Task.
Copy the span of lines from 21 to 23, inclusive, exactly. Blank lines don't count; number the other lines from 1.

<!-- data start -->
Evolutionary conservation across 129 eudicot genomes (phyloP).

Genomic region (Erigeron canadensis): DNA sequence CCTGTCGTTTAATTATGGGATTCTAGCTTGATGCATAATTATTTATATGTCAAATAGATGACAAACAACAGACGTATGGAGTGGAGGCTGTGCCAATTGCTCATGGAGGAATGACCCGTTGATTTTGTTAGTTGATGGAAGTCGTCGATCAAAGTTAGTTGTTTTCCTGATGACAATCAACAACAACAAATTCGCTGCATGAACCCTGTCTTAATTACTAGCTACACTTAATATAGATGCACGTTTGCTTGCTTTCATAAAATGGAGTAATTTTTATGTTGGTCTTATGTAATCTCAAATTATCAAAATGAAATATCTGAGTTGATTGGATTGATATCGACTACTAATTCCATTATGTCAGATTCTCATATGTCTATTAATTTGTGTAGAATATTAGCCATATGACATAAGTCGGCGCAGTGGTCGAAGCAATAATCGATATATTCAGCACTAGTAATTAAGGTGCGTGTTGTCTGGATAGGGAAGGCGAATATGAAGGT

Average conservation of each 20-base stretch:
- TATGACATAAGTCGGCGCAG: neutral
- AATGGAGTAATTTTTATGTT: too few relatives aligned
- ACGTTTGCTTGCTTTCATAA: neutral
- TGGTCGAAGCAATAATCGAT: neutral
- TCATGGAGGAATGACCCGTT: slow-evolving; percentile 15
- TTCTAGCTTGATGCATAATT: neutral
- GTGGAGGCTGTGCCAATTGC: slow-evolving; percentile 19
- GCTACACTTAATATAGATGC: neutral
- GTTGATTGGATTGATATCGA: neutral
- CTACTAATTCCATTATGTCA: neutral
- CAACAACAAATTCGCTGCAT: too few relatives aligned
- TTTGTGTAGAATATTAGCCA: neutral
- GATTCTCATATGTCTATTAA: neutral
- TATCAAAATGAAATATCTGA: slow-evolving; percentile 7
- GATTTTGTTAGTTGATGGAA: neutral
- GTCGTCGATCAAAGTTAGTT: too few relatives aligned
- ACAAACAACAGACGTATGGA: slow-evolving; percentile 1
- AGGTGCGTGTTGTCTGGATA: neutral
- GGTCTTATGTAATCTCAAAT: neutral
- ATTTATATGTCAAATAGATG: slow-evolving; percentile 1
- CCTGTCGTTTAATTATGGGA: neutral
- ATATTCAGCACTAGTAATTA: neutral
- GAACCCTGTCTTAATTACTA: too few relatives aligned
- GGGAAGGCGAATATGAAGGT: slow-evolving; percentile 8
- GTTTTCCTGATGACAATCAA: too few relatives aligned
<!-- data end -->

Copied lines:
- AGGTGCGTGTTGTCTGGATA: neutral
- GGTCTTATGTAATCTCAAAT: neutral
- ATTTATATGTCAAATAGATG: slow-evolving; percentile 1